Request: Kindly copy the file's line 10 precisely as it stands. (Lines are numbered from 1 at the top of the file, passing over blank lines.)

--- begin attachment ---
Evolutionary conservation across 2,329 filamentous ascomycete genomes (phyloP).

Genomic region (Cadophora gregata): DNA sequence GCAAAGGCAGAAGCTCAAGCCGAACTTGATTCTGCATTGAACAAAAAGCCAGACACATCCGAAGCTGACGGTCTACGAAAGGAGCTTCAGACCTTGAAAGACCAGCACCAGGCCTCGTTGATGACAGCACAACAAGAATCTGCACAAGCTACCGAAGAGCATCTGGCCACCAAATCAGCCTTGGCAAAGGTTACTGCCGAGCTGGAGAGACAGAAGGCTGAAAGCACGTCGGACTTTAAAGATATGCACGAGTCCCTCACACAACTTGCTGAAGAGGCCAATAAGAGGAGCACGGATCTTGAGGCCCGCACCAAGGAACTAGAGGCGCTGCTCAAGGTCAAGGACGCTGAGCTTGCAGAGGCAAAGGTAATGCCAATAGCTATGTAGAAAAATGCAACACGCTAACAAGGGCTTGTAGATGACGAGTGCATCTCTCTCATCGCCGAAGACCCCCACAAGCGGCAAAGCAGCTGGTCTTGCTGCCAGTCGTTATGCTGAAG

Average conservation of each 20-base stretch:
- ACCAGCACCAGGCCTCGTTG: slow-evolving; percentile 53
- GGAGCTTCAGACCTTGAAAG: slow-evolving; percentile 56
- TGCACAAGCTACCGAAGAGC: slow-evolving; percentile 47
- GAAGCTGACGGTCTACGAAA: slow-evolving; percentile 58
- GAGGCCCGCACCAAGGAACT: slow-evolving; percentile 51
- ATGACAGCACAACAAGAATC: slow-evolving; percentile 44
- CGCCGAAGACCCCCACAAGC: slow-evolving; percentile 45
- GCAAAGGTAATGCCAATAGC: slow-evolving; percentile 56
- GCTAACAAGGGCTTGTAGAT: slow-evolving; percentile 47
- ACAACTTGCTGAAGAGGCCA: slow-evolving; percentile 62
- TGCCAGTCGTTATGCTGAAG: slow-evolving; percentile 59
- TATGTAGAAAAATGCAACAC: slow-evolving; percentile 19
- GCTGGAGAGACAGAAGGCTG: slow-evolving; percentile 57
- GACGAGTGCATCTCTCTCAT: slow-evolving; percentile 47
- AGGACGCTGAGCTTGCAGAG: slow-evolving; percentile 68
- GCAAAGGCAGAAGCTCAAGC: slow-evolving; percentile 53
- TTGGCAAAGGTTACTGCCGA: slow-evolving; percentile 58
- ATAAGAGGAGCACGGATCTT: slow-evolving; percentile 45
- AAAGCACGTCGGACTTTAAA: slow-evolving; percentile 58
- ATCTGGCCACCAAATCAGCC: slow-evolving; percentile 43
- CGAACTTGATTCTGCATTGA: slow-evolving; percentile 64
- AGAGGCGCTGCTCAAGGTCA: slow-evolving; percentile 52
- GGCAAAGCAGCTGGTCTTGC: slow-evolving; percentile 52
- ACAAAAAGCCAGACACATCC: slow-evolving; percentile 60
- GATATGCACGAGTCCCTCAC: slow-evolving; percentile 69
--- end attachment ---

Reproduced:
- CGCCGAAGACCCCCACAAGC: slow-evolving; percentile 45